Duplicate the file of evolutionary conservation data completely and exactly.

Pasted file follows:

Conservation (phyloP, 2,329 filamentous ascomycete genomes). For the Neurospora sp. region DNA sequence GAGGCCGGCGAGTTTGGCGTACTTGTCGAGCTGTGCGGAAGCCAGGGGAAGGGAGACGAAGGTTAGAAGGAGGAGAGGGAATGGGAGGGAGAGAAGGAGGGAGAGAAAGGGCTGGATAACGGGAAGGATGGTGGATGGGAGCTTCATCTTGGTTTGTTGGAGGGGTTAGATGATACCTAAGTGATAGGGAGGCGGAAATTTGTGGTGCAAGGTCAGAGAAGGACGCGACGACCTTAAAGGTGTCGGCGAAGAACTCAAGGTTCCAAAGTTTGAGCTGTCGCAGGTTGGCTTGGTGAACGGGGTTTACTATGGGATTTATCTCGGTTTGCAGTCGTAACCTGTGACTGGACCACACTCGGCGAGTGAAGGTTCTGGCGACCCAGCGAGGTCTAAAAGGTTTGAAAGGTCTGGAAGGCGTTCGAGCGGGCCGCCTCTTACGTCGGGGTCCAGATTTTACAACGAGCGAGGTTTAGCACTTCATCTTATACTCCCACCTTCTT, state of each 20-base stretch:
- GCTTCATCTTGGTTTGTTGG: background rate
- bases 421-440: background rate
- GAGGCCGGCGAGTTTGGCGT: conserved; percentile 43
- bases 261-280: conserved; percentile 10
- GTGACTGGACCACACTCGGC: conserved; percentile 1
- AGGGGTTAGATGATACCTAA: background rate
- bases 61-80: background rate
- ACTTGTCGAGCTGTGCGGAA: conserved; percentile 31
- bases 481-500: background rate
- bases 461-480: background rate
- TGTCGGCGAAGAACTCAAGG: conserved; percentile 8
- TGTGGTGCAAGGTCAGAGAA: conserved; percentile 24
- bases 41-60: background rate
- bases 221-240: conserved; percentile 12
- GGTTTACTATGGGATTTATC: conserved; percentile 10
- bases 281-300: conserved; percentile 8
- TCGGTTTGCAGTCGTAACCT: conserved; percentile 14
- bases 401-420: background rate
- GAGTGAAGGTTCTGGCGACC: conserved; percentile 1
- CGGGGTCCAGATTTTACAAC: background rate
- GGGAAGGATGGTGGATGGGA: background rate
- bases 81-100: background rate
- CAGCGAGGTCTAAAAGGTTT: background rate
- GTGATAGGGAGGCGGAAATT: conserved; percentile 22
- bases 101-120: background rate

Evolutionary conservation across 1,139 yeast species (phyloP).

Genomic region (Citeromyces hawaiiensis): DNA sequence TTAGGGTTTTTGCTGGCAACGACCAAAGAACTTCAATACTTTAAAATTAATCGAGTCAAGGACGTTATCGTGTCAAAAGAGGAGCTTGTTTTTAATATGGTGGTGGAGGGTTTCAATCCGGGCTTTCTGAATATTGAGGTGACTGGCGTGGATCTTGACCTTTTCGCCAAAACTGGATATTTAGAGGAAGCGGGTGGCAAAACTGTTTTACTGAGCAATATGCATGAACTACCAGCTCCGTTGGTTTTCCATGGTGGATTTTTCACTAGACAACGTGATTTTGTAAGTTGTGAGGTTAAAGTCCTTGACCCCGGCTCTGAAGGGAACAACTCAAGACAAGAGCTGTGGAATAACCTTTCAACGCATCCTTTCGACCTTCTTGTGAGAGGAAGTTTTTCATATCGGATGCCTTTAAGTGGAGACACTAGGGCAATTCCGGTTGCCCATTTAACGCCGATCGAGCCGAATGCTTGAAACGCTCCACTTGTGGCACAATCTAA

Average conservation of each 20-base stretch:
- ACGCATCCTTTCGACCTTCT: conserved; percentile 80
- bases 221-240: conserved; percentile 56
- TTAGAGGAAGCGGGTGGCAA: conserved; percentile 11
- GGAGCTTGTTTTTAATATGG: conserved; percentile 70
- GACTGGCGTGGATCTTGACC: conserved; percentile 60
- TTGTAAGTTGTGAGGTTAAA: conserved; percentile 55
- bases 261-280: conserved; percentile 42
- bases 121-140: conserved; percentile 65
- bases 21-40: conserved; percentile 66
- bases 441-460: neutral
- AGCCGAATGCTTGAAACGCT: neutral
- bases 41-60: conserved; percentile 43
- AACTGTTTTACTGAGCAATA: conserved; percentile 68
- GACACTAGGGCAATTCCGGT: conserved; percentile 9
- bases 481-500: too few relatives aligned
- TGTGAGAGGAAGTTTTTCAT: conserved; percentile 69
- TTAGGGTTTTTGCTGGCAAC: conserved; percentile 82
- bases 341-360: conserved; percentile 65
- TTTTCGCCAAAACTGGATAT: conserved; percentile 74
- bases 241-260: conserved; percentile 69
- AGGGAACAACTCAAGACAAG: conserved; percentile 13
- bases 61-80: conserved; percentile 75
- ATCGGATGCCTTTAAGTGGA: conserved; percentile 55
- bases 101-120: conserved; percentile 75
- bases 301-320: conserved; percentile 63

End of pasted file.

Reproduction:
Conservation (phyloP, 2,329 filamentous ascomycete genomes). For the Neurospora sp. region DNA sequence GAGGCCGGCGAGTTTGGCGTACTTGTCGAGCTGTGCGGAAGCCAGGGGAAGGGAGACGAAGGTTAGAAGGAGGAGAGGGAATGGGAGGGAGAGAAGGAGGGAGAGAAAGGGCTGGATAACGGGAAGGATGGTGGATGGGAGCTTCATCTTGGTTTGTTGGAGGGGTTAGATGATACCTAAGTGATAGGGAGGCGGAAATTTGTGGTGCAAGGTCAGAGAAGGACGCGACGACCTTAAAGGTGTCGGCGAAGAACTCAAGGTTCCAAAGTTTGAGCTGTCGCAGGTTGGCTTGGTGAACGGGGTTTACTATGGGATTTATCTCGGTTTGCAGTCGTAACCTGTGACTGGACCACACTCGGCGAGTGAAGGTTCTGGCGACCCAGCGAGGTCTAAAAGGTTTGAAAGGTCTGGAAGGCGTTCGAGCGGGCCGCCTCTTACGTCGGGGTCCAGATTTTACAACGAGCGAGGTTTAGCACTTCATCTTATACTCCCACCTTCTT, state of each 20-base stretch:
- GCTTCATCTTGGTTTGTTGG: background rate
- bases 421-440: background rate
- GAGGCCGGCGAGTTTGGCGT: conserved; percentile 43
- bases 261-280: conserved; percentile 10
- GTGACTGGACCACACTCGGC: conserved; percentile 1
- AGGGGTTAGATGATACCTAA: background rate
- bases 61-80: background rate
- ACTTGTCGAGCTGTGCGGAA: conserved; percentile 31
- bases 481-500: background rate
- bases 461-480: background rate
- TGTCGGCGAAGAACTCAAGG: conserved; percentile 8
- TGTGGTGCAAGGTCAGAGAA: conserved; percentile 24
- bases 41-60: background rate
- bases 221-240: conserved; percentile 12
- GGTTTACTATGGGATTTATC: conserved; percentile 10
- bases 281-300: conserved; percentile 8
- TCGGTTTGCAGTCGTAACCT: conserved; percentile 14
- bases 401-420: background rate
- GAGTGAAGGTTCTGGCGACC: conserved; percentile 1
- CGGGGTCCAGATTTTACAAC: background rate
- GGGAAGGATGGTGGATGGGA: background rate
- bases 81-100: background rate
- CAGCGAGGTCTAAAAGGTTT: background rate
- GTGATAGGGAGGCGGAAATT: conserved; percentile 22
- bases 101-120: background rate

Evolutionary conservation across 1,139 yeast species (phyloP).

Genomic region (Citeromyces hawaiiensis): DNA sequence TTAGGGTTTTTGCTGGCAACGACCAAAGAACTTCAATACTTTAAAATTAATCGAGTCAAGGACGTTATCGTGTCAAAAGAGGAGCTTGTTTTTAATATGGTGGTGGAGGGTTTCAATCCGGGCTTTCTGAATATTGAGGTGACTGGCGTGGATCTTGACCTTTTCGCCAAAACTGGATATTTAGAGGAAGCGGGTGGCAAAACTGTTTTACTGAGCAATATGCATGAACTACCAGCTCCGTTGGTTTTCCATGGTGGATTTTTCACTAGACAACGTGATTTTGTAAGTTGTGAGGTTAAAGTCCTTGACCCCGGCTCTGAAGGGAACAACTCAAGACAAGAGCTGTGGAATAACCTTTCAACGCATCCTTTCGACCTTCTTGTGAGAGGAAGTTTTTCATATCGGATGCCTTTAAGTGGAGACACTAGGGCAATTCCGGTTGCCCATTTAACGCCGATCGAGCCGAATGCTTGAAACGCTCCACTTGTGGCACAATCTAA

Average conservation of each 20-base stretch:
- ACGCATCCTTTCGACCTTCT: conserved; percentile 80
- bases 221-240: conserved; percentile 56
- TTAGAGGAAGCGGGTGGCAA: conserved; percentile 11
- GGAGCTTGTTTTTAATATGG: conserved; percentile 70
- GACTGGCGTGGATCTTGACC: conserved; percentile 60
- TTGTAAGTTGTGAGGTTAAA: conserved; percentile 55
- bases 261-280: conserved; percentile 42
- bases 121-140: conserved; percentile 65
- bases 21-40: conserved; percentile 66
- bases 441-460: neutral
- AGCCGAATGCTTGAAACGCT: neutral
- bases 41-60: conserved; percentile 43
- AACTGTTTTACTGAGCAATA: conserved; percentile 68
- GACACTAGGGCAATTCCGGT: conserved; percentile 9
- bases 481-500: too few relatives aligned
- TGTGAGAGGAAGTTTTTCAT: conserved; percentile 69
- TTAGGGTTTTTGCTGGCAAC: conserved; percentile 82
- bases 341-360: conserved; percentile 65
- TTTTCGCCAAAACTGGATAT: conserved; percentile 74
- bases 241-260: conserved; percentile 69
- AGGGAACAACTCAAGACAAG: conserved; percentile 13
- bases 61-80: conserved; percentile 75
- ATCGGATGCCTTTAAGTGGA: conserved; percentile 55
- bases 101-120: conserved; percentile 75
- bases 301-320: conserved; percentile 63